Law enforcement agencies are handing out keyloggers in the name of internet safety

If a cop tries to give you ComputerCOP, just say no thanks

Internet safety software supposedly helps parents protect their kids from the uglier parts of the internet and keep an eye on their usage. Soemtimes, though, these tools are actually just spyware. Why are hundreds of police agencies and other law enforcement agencies spreading this garbage?

The Electronic Frontier Foundation (EFF) reports that police chiefs, sheriffs, and district attorneys have been distributing thousands of copies of a program called ComputerCOP for free to familes via community events, schools, and so on. At least 245 agencies in over 35 states have been distributing it.

In investigating the software, the EFF found that ComputerCOP is "neither safe nor secure"--with a keylogging feature that stores everything a user types in a folder without encryption. In other words, rather than being a tool that protects your (and your kids') safety and security, it's one that can compromise it.

The EFF points out the ComputerCOP's parent company has been marketing the software as a fundraising and election tool to law enforcement agencies. While our police departments and other public officials probably have the right intentions in mind, trying to promote internet safety, this is not the best way. Besides the insecure keylogging, ComputerCOP has made some dubious claims about endorsements it has received.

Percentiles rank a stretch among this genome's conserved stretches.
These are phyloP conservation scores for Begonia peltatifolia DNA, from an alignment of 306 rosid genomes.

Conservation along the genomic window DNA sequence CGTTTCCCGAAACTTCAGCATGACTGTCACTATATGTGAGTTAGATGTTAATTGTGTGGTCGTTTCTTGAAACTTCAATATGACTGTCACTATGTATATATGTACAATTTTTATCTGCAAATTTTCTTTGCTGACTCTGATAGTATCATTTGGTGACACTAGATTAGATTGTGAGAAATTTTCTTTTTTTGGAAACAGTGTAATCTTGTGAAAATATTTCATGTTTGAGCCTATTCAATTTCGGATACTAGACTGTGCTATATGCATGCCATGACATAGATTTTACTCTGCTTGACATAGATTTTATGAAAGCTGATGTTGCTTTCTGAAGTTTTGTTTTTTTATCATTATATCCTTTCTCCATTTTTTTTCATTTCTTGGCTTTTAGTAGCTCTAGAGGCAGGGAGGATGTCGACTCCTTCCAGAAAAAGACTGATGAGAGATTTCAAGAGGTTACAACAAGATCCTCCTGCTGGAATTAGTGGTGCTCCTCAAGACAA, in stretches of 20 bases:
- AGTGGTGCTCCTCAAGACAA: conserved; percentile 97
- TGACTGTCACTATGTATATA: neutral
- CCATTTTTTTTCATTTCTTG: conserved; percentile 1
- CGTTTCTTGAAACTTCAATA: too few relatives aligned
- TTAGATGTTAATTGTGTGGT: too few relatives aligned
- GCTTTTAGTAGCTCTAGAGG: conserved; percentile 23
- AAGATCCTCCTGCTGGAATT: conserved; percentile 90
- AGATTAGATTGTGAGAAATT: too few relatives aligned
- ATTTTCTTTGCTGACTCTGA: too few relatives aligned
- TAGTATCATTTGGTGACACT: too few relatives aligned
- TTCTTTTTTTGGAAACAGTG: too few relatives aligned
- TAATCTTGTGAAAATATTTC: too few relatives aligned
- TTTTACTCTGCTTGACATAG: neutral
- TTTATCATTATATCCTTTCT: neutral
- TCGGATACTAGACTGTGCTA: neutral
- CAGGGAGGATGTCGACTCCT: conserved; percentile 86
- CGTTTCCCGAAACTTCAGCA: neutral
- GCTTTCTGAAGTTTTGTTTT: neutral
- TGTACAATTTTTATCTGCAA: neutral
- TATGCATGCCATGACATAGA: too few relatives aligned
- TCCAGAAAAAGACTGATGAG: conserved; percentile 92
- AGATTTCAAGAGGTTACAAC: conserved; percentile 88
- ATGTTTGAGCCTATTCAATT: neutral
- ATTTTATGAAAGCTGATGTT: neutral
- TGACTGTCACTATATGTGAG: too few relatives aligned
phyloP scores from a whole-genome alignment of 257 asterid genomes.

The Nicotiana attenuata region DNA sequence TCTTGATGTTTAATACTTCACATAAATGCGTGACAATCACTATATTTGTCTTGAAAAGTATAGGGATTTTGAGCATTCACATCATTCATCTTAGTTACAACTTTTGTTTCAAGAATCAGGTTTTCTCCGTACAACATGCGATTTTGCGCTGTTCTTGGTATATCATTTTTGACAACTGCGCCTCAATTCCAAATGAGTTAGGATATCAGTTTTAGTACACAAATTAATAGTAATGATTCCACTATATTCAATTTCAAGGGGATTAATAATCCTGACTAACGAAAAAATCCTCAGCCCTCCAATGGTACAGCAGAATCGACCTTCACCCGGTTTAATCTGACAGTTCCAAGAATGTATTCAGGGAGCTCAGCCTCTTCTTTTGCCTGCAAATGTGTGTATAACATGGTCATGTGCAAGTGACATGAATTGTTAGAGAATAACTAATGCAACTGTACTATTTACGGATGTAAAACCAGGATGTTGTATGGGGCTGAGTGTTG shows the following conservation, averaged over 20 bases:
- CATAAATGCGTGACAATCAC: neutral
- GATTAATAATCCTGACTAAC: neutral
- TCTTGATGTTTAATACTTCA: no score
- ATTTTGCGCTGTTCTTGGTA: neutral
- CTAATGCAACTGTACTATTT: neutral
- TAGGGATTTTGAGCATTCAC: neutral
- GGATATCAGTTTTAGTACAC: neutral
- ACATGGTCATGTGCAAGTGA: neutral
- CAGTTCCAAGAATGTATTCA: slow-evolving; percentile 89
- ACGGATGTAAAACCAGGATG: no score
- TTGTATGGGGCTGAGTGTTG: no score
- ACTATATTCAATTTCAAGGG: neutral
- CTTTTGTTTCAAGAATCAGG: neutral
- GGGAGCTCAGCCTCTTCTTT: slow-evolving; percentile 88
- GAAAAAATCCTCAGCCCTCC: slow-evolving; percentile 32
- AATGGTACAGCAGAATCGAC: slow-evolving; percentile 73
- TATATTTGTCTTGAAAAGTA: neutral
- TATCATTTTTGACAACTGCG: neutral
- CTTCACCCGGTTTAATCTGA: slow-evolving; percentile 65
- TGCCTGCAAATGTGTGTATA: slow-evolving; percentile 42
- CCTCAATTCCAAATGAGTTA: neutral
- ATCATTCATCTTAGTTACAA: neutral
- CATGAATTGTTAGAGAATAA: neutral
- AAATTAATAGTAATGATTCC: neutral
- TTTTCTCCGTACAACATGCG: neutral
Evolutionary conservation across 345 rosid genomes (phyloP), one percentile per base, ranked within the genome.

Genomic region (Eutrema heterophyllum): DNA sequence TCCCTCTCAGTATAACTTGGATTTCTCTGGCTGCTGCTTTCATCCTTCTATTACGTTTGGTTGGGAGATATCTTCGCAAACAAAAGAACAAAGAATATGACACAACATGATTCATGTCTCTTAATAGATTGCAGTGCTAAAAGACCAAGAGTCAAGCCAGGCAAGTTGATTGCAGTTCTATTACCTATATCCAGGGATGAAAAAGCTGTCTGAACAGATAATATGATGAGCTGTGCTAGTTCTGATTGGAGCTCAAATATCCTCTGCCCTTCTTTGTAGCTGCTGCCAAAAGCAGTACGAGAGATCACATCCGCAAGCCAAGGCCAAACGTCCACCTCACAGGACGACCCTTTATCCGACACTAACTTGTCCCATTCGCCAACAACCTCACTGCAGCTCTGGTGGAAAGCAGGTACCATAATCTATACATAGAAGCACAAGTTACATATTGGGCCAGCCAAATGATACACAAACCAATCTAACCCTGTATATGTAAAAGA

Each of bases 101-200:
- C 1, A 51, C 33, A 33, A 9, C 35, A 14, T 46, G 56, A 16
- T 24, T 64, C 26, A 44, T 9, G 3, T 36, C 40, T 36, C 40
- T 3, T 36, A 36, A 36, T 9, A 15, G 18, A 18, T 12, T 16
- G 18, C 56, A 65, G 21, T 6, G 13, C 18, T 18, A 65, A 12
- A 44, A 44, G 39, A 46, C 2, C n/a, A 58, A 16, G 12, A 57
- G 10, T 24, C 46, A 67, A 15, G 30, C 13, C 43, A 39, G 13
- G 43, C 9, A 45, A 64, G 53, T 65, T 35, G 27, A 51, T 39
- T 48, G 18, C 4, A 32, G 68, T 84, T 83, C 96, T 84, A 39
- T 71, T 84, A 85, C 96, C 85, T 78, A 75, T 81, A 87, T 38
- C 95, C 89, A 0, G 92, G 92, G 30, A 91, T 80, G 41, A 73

"Even if it's a pointless giveaway from the police," the EFF writes, ", it’s still being purchased with our tax dollars. As law enforcement agencies around the country face budgetary shortfalls, spending $25,000 on an ineffective product is not only unwise, but fiscally irresponsible. Law enforcement agencies should cease distributing copies immediately and tell parents not to use it."

Instead of handing it out.

Melanie Pinola’s Tech IT Out blog and follow the latest IT news at ITworld. Follow Melanie on Twitter at @melaniepinola. For the latest IT news, analysis and how-tos, follow ITworld on Twitter and Facebook. 

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